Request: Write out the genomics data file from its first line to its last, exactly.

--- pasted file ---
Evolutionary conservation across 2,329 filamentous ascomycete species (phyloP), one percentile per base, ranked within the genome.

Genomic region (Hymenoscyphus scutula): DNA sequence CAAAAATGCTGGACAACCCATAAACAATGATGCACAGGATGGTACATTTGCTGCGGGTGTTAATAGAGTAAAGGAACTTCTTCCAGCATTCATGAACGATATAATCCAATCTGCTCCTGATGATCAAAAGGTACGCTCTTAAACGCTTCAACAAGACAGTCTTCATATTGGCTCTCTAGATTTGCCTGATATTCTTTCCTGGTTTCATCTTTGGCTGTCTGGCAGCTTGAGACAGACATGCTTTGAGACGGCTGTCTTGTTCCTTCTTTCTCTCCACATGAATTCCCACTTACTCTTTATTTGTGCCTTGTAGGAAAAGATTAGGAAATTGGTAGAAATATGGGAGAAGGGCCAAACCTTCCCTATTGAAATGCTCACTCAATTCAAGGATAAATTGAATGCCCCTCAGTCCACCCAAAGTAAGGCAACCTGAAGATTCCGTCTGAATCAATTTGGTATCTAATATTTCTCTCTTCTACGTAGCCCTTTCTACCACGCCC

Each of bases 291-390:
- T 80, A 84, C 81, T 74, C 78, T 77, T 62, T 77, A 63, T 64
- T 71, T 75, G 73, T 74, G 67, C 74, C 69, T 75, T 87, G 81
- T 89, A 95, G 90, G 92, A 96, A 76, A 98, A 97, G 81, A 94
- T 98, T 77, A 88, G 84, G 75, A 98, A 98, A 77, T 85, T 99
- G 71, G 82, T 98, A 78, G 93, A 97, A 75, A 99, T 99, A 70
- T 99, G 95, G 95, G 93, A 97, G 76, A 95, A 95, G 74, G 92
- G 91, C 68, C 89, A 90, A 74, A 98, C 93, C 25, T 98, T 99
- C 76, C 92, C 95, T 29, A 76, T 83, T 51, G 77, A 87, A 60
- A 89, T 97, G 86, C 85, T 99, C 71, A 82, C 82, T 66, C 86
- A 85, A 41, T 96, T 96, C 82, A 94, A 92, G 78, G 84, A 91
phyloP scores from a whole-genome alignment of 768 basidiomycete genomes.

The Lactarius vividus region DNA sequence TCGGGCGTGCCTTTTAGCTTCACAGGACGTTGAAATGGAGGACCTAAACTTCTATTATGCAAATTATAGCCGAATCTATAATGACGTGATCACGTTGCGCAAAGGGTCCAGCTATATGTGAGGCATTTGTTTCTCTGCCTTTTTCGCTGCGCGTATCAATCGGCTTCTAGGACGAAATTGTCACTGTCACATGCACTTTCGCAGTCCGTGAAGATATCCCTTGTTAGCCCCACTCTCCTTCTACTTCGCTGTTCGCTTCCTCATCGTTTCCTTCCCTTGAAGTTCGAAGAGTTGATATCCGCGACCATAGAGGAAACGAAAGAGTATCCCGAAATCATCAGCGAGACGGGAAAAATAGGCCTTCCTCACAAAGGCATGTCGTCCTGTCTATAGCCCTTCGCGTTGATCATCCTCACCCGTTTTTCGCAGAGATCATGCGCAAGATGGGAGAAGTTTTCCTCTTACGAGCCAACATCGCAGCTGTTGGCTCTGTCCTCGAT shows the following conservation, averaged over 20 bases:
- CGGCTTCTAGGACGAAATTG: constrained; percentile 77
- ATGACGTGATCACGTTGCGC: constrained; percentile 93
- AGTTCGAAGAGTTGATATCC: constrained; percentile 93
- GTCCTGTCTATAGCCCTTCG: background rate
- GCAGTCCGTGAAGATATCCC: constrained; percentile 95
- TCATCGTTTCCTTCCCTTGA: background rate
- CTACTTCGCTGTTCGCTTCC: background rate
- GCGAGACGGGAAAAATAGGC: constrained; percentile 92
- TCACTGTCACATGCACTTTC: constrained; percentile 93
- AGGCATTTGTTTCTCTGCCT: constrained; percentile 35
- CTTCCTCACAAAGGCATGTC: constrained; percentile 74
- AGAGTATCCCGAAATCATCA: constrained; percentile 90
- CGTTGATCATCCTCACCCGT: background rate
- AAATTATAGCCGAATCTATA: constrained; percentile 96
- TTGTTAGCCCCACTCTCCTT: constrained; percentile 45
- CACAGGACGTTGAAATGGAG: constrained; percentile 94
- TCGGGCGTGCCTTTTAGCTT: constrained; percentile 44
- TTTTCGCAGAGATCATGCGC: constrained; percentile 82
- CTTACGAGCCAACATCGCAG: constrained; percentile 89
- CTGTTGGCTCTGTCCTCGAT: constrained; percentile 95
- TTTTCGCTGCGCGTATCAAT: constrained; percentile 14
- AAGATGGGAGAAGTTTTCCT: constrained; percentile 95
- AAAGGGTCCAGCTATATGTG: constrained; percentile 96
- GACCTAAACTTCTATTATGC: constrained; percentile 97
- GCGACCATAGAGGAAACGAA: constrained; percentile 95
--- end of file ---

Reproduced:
Evolutionary conservation across 2,329 filamentous ascomycete species (phyloP), one percentile per base, ranked within the genome.

Genomic region (Hymenoscyphus scutula): DNA sequence CAAAAATGCTGGACAACCCATAAACAATGATGCACAGGATGGTACATTTGCTGCGGGTGTTAATAGAGTAAAGGAACTTCTTCCAGCATTCATGAACGATATAATCCAATCTGCTCCTGATGATCAAAAGGTACGCTCTTAAACGCTTCAACAAGACAGTCTTCATATTGGCTCTCTAGATTTGCCTGATATTCTTTCCTGGTTTCATCTTTGGCTGTCTGGCAGCTTGAGACAGACATGCTTTGAGACGGCTGTCTTGTTCCTTCTTTCTCTCCACATGAATTCCCACTTACTCTTTATTTGTGCCTTGTAGGAAAAGATTAGGAAATTGGTAGAAATATGGGAGAAGGGCCAAACCTTCCCTATTGAAATGCTCACTCAATTCAAGGATAAATTGAATGCCCCTCAGTCCACCCAAAGTAAGGCAACCTGAAGATTCCGTCTGAATCAATTTGGTATCTAATATTTCTCTCTTCTACGTAGCCCTTTCTACCACGCCC

Each of bases 291-390:
- T 80, A 84, C 81, T 74, C 78, T 77, T 62, T 77, A 63, T 64
- T 71, T 75, G 73, T 74, G 67, C 74, C 69, T 75, T 87, G 81
- T 89, A 95, G 90, G 92, A 96, A 76, A 98, A 97, G 81, A 94
- T 98, T 77, A 88, G 84, G 75, A 98, A 98, A 77, T 85, T 99
- G 71, G 82, T 98, A 78, G 93, A 97, A 75, A 99, T 99, A 70
- T 99, G 95, G 95, G 93, A 97, G 76, A 95, A 95, G 74, G 92
- G 91, C 68, C 89, A 90, A 74, A 98, C 93, C 25, T 98, T 99
- C 76, C 92, C 95, T 29, A 76, T 83, T 51, G 77, A 87, A 60
- A 89, T 97, G 86, C 85, T 99, C 71, A 82, C 82, T 66, C 86
- A 85, A 41, T 96, T 96, C 82, A 94, A 92, G 78, G 84, A 91
phyloP scores from a whole-genome alignment of 768 basidiomycete genomes.

The Lactarius vividus region DNA sequence TCGGGCGTGCCTTTTAGCTTCACAGGACGTTGAAATGGAGGACCTAAACTTCTATTATGCAAATTATAGCCGAATCTATAATGACGTGATCACGTTGCGCAAAGGGTCCAGCTATATGTGAGGCATTTGTTTCTCTGCCTTTTTCGCTGCGCGTATCAATCGGCTTCTAGGACGAAATTGTCACTGTCACATGCACTTTCGCAGTCCGTGAAGATATCCCTTGTTAGCCCCACTCTCCTTCTACTTCGCTGTTCGCTTCCTCATCGTTTCCTTCCCTTGAAGTTCGAAGAGTTGATATCCGCGACCATAGAGGAAACGAAAGAGTATCCCGAAATCATCAGCGAGACGGGAAAAATAGGCCTTCCTCACAAAGGCATGTCGTCCTGTCTATAGCCCTTCGCGTTGATCATCCTCACCCGTTTTTCGCAGAGATCATGCGCAAGATGGGAGAAGTTTTCCTCTTACGAGCCAACATCGCAGCTGTTGGCTCTGTCCTCGAT shows the following conservation, averaged over 20 bases:
- CGGCTTCTAGGACGAAATTG: constrained; percentile 77
- ATGACGTGATCACGTTGCGC: constrained; percentile 93
- AGTTCGAAGAGTTGATATCC: constrained; percentile 93
- GTCCTGTCTATAGCCCTTCG: background rate
- GCAGTCCGTGAAGATATCCC: constrained; percentile 95
- TCATCGTTTCCTTCCCTTGA: background rate
- CTACTTCGCTGTTCGCTTCC: background rate
- GCGAGACGGGAAAAATAGGC: constrained; percentile 92
- TCACTGTCACATGCACTTTC: constrained; percentile 93
- AGGCATTTGTTTCTCTGCCT: constrained; percentile 35
- CTTCCTCACAAAGGCATGTC: constrained; percentile 74
- AGAGTATCCCGAAATCATCA: constrained; percentile 90
- CGTTGATCATCCTCACCCGT: background rate
- AAATTATAGCCGAATCTATA: constrained; percentile 96
- TTGTTAGCCCCACTCTCCTT: constrained; percentile 45
- CACAGGACGTTGAAATGGAG: constrained; percentile 94
- TCGGGCGTGCCTTTTAGCTT: constrained; percentile 44
- TTTTCGCAGAGATCATGCGC: constrained; percentile 82
- CTTACGAGCCAACATCGCAG: constrained; percentile 89
- CTGTTGGCTCTGTCCTCGAT: constrained; percentile 95
- TTTTCGCTGCGCGTATCAAT: constrained; percentile 14
- AAGATGGGAGAAGTTTTCCT: constrained; percentile 95
- AAAGGGTCCAGCTATATGTG: constrained; percentile 96
- GACCTAAACTTCTATTATGC: constrained; percentile 97
- GCGACCATAGAGGAAACGAA: constrained; percentile 95